Governor of Texas pardons former Army sergeant convicted of killing Black Lives Matter protester

Texas Governor Greg Abbott has granted a pardon to a former U.S. Army sergeant who was convicted of murder in the death of a Black Lives Matter protester in 2020.

Daniel Perry, aged 37, had been sentenced to 25 years in prison for the murder of Garrett Foster, a 28-year-old individual who was killed on a street in Austin on July 25, 2020. Foster, who had served in the U.S. Air Force, was among the many individuals who took part in nationwide protests following the murder of George Floyd by Minneapolis police officers on May 25, 2020.

Foster met his unfortunate demise while in possession of a legally carried AK-47-style assault rifle.

In a unanimous recommendation, the Texas Board of Pardons and Paroles announced that Perry, a Republican, would be released. Just minutes after this decision, Abbott granted Perry a pardon.

The pardon granted Perry all of his rights, including the right to own firearms, despite the public release of his emails and online posts. The Associated Press described some of these writings as “shockingly racist.” These writings, which were not included during his trial, were made public last May during his sentencing hearing.

In a text message sent to a friend, Perry expressed his thoughts on the George Floyd protests, mentioning that he was considering going to Dallas to confront looters. Additionally, in a Facebook post approximately a month prior to Foster’s tragic death, he openly referred to himself as a racist.

“It’s official,” the post stated. “I have been labeled as a racist simply because I don’t agree with individuals behaving like animals at the zoo.”

Travis County District Attorney José Garza expressed strong condemnation towards the pardon in a statement released on Thursday. According to NBC News, Garza criticized the board and Governor Abbott, accusing them of undermining the integrity of our legal system.

According to Garza, the actions of these individuals go against the law and indicate the existence of two distinct classes of people in the state. This situation implies that certain lives hold more value than others. Garza further added that this message is being sent not only to Garrett Foster’s family and partner but also to the entire community, suggesting that Foster’s life is somehow less significant.

Perry, who was stationed at Fort Cavazos (formerly known as Fort Hood) during the shooting incident, had been working as a ride-share driver that night. As he made a turn onto a downtown street, he unexpectedly encountered a gathering of protesters.

Witnesses at the scene reported to Austin police investigators that Perry honked his horn at the group, prompting Foster to approach his vehicle while other protesters started hitting the car.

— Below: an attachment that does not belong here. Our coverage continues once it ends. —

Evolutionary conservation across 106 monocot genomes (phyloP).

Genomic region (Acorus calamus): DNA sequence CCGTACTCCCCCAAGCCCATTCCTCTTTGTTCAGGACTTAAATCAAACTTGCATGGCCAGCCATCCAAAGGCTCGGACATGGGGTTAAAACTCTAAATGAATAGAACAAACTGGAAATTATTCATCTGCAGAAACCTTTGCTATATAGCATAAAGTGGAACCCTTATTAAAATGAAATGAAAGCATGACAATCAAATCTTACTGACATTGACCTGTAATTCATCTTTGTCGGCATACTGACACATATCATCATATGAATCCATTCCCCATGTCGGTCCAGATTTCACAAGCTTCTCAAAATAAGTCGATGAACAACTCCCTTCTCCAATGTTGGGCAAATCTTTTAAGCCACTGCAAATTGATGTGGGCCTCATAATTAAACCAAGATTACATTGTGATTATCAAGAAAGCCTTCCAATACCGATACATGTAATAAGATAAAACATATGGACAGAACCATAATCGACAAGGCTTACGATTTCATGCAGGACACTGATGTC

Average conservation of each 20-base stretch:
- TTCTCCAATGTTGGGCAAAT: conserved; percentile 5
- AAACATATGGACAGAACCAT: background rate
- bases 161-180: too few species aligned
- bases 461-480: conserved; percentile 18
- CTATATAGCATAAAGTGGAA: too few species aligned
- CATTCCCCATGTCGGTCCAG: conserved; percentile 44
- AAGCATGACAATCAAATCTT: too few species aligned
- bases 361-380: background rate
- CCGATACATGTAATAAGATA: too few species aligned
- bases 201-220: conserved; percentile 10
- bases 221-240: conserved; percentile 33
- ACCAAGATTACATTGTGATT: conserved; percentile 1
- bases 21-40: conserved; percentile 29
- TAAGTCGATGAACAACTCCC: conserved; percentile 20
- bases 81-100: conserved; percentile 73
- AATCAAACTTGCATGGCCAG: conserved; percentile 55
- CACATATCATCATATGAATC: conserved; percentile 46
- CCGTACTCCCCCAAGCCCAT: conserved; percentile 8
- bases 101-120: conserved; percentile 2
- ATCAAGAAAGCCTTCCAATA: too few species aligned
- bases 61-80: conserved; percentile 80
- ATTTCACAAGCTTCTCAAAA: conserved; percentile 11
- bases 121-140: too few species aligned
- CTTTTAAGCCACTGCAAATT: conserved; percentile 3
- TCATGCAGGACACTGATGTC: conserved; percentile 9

According to Perry’s account to the police, he fired his weapon at Foster after Foster pointed the rifle at him. Foster was hit by multiple shots and succumbed to his injuries shortly after being taken to Dell Seton Medical Center at the University of Texas.

According to the AP, video footage streamed live on Facebook captured the chaotic scene.

During the trial, the defense contended that Perry had acted in self-defense when he fired his handgun at Foster. However, the prosecution countered that he had other options available, such as driving away from the scene instead of resorting to violence.

According to the AP, witnesses who were present during the fatal encounter testified that Foster did not raise his rifle.

The parole board members made their decision after thoroughly examining the gathered information on the case.

According to a statement from the Board of Pardons and Paroles, the members thoroughly examined Perry’s case and delved into its complexities. Their investigative efforts included a meticulous review of various documents, such as police reports, court records, witness statements, and interviews with individuals connected to the case.

Governor Abbott had already expressed his intention to seek a pardon for Perry in the event of his conviction. As expected, Perry was found guilty of murder on April 7, 2023, prompting the governor to swiftly request the board to review the case on the following day.

According to Abbott, Texas has a robust self-defense law called “Stand Your Ground” that cannot be overruled by a jury or a progressive district attorney.

According to Sheila Foster, the mother of the convicted individual, she expressed her disappointment in Governor Perry’s pardon request, stating that it undermined the sense of peace and justice that her family had finally obtained.

Sheila Foster expressed her astonishment, stating, “I am truly baffled. I find it hard to believe that this is my reality and that these events are unfolding before me.”

Foster expressed how her anxiety became overwhelming and how her family struggled to move forward from the grief caused by her son’s tragic death.

“I am really eager to find closure and justice in this situation,” she expressed.

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